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Genus Phymatopus

Phymatopus hectoides (tentative) - Phymatopus hectoides - female Phymatopus sp ? - Phymatopus hectoides Nice Prominent?or Hepialidae - Phymatopus Resting on a leaf - Phymatopus Unknown moth - Phymatopus californicus on Gambel's Oak - Phymatopus hectoides Phymatopus?  boy, these are confusing - Phymatopus Mating moths - Phymatopus hectoides - male - female
Show images of: caterpillars · adults · both
Kingdom Animalia (Animals)
Phylum Arthropoda (Arthropods)
Subphylum Hexapoda (Hexapods)
Class Insecta (Insects)
Order Lepidoptera (Butterflies and Moths)
Superfamily Hepialoidea (Ghost Moths)
Family Hepialidae (Ghost Moths)
Genus Phymatopus
Synonyms and other taxonomic changes
formerly treated as Hepialus (All-Leps lists no species of Hepialus in North America)
3 species in North America listed at All-Leps - with 4 synonyms for each species
wingspan about 27 mm, based on Jim Vargo specimen of P. hectoides at MPG
Adult of P. hectoides: forewing medium grayish-brown with mottling and diffuse white patches along costa; two oblque lines edged with brownish-red cross wing in median and subterminal areas; hindwing uniformly grayish-brown; head and thorax covered with long dense hair
other species are not currently pictured on Internet but assumed to be reasonably similar in appearance
west coast states and Arizona
adults fly from May to July
larvae bore in shoots and roots of various plants: apple, false willow (Baccharis spp.), figwort (Scrophularia spp.), Horkelia species, lupine (Lupinus spp.), sneezeweed (Helenium spp.), woolly sunflower (Eriophyllum spp.), and various ferns
adults do not feed
Life Cycle
The following applies to P. californicus: one generation per year; pupae eclose in late fall, and females broadcast many hundreds to several thousand eggs while flying over patches of lupine bushes during winter and spring nights; small first and second instar larvae develop in the soil under lupines and feed on the exterior of the upper portions of lupine tap root; by mid to late spring, caterpillars burrow into plants and create extensive feeding galleries inside a plant's central shoot and at the top portion of the plant's central tap root; often, many caterpillars can be found inside the same plant, and dammage to plant tissue can be extensive; individuals complete their development in fall, when they pupate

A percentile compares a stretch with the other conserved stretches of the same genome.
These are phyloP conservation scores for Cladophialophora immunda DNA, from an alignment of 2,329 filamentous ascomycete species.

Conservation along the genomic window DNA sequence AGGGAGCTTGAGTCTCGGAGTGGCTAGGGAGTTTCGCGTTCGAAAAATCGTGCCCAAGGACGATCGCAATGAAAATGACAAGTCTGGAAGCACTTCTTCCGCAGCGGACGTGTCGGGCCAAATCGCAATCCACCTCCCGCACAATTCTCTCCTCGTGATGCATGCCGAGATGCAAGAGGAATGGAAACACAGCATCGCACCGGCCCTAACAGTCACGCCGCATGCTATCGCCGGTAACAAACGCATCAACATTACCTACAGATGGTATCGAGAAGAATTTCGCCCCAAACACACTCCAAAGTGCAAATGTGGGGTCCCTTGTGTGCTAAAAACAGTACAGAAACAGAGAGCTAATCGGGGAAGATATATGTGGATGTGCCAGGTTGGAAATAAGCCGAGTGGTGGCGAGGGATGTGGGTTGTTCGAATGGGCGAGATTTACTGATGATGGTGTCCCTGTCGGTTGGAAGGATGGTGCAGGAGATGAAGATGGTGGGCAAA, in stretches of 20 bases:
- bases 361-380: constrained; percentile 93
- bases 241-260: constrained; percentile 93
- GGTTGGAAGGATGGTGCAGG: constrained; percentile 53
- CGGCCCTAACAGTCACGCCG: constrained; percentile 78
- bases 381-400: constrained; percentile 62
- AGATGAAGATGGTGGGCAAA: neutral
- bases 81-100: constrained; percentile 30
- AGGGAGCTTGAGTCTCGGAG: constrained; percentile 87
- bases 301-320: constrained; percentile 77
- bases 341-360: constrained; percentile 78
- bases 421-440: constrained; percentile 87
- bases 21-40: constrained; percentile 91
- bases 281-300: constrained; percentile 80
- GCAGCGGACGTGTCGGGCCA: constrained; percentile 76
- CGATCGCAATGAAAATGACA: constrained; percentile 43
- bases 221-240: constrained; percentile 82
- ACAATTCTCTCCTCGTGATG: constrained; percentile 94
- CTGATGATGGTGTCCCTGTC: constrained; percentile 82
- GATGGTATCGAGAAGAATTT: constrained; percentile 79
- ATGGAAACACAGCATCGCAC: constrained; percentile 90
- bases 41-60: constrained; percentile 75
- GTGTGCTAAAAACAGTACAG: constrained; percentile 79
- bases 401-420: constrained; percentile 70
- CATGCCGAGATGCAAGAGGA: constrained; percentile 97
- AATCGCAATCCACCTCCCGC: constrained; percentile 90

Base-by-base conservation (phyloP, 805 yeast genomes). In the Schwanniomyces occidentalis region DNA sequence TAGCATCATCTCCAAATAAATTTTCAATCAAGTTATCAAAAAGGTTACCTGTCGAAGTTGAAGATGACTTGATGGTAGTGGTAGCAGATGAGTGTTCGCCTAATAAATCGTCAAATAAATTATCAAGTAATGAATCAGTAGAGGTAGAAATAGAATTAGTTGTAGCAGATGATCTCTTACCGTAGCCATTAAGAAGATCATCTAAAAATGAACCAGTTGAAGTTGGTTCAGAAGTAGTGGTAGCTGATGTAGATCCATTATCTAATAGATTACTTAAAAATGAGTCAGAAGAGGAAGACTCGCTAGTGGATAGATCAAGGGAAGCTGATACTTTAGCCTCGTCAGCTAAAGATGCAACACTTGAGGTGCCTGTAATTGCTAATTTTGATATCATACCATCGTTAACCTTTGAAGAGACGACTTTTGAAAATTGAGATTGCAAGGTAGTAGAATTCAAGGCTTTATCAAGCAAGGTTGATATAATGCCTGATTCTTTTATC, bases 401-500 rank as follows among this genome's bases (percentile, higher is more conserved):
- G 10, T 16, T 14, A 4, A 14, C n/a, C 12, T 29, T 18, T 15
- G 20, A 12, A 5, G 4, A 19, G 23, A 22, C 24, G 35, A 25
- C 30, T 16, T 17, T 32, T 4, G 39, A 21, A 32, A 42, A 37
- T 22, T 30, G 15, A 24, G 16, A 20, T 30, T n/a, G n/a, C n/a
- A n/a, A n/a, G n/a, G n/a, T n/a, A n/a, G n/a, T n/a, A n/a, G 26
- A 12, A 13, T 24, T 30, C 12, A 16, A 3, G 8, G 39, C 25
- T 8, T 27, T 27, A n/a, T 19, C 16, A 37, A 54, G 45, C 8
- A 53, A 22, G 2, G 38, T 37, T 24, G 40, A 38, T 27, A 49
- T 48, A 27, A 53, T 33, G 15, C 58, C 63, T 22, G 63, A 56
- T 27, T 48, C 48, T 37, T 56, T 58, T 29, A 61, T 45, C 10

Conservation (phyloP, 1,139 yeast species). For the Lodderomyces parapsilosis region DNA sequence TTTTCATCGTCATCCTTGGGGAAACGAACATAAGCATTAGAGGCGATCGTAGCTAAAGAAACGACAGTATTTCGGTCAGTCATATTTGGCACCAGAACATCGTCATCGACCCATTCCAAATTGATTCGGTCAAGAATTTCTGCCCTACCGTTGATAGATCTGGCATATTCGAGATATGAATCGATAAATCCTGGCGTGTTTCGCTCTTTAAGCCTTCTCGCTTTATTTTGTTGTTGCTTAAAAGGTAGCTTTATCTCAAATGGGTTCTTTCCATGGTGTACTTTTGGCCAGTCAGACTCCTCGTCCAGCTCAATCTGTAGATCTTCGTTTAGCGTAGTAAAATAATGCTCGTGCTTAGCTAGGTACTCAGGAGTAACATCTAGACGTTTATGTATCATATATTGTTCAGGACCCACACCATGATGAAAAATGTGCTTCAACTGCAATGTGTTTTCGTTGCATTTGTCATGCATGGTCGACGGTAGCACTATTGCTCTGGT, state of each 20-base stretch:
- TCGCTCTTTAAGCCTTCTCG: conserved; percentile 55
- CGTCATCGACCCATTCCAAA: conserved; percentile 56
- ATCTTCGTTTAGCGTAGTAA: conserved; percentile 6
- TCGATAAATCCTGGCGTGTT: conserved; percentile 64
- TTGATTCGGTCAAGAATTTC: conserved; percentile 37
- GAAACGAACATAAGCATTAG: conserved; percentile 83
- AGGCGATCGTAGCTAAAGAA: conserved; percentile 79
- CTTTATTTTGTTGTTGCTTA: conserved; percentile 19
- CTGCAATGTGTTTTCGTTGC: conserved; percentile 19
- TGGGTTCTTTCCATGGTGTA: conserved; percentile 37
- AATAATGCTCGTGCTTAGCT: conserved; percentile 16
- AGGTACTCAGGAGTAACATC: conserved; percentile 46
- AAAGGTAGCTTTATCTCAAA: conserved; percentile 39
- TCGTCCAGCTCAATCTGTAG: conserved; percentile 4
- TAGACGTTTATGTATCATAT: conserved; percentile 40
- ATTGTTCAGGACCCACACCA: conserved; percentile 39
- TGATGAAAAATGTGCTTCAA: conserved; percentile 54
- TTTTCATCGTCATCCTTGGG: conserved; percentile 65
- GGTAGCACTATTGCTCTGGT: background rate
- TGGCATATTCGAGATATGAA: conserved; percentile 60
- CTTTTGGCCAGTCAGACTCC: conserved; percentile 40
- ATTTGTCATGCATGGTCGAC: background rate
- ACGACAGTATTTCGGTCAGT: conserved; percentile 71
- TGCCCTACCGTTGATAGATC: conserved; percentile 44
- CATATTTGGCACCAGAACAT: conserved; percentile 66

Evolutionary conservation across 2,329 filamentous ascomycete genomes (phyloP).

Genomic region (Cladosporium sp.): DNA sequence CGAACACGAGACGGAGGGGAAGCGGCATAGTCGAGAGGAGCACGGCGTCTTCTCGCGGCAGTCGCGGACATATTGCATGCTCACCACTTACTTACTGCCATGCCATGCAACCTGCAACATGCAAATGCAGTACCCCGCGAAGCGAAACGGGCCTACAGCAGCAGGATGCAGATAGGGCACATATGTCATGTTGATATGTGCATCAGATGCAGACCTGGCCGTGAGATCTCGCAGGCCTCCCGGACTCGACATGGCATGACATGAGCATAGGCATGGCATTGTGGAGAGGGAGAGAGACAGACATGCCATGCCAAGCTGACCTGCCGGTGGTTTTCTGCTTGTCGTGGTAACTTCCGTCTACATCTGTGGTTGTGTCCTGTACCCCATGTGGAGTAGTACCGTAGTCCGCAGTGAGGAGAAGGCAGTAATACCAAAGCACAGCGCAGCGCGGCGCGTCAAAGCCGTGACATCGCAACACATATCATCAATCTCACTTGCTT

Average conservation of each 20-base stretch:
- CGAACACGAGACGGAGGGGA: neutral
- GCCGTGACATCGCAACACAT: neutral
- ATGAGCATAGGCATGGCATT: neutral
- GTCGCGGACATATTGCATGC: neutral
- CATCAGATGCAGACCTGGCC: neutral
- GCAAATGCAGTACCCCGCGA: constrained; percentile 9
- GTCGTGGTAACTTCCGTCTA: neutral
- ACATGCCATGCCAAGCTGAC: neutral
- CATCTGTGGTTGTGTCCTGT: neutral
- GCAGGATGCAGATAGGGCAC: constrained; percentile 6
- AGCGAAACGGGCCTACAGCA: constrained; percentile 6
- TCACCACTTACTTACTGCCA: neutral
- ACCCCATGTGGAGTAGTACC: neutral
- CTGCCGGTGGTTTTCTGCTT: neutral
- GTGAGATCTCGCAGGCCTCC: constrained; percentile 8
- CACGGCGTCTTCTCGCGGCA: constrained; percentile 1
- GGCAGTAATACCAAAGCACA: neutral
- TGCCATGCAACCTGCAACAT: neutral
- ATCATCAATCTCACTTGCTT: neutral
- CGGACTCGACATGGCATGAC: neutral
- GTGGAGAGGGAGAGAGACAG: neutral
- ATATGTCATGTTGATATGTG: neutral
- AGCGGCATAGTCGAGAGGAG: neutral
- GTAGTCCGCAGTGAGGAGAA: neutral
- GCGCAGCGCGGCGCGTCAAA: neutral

[text by John Maron]
Internet References
pinned adult image of P. hectoides by Jim Vargo (Moth Photographers Group)
pinned adult image of P. hectoides (Bruce Walsh, Moths of Southeastern Arizona)
biology; PDF doc of P. californicus (John Maron, U. of California, courtesy U. of Montana)
adult collection dates and locality; search on genus Hepialus (Lepidopterists Society Season Summary, U. of Florida)
larval foodplants for each species (The Free Encyclopedia,
presence in California list of all 3 species in North America (U. of California at Berkeley)
synonyms of all 3 species (D.L. Wagner, U. of California at Berkeley)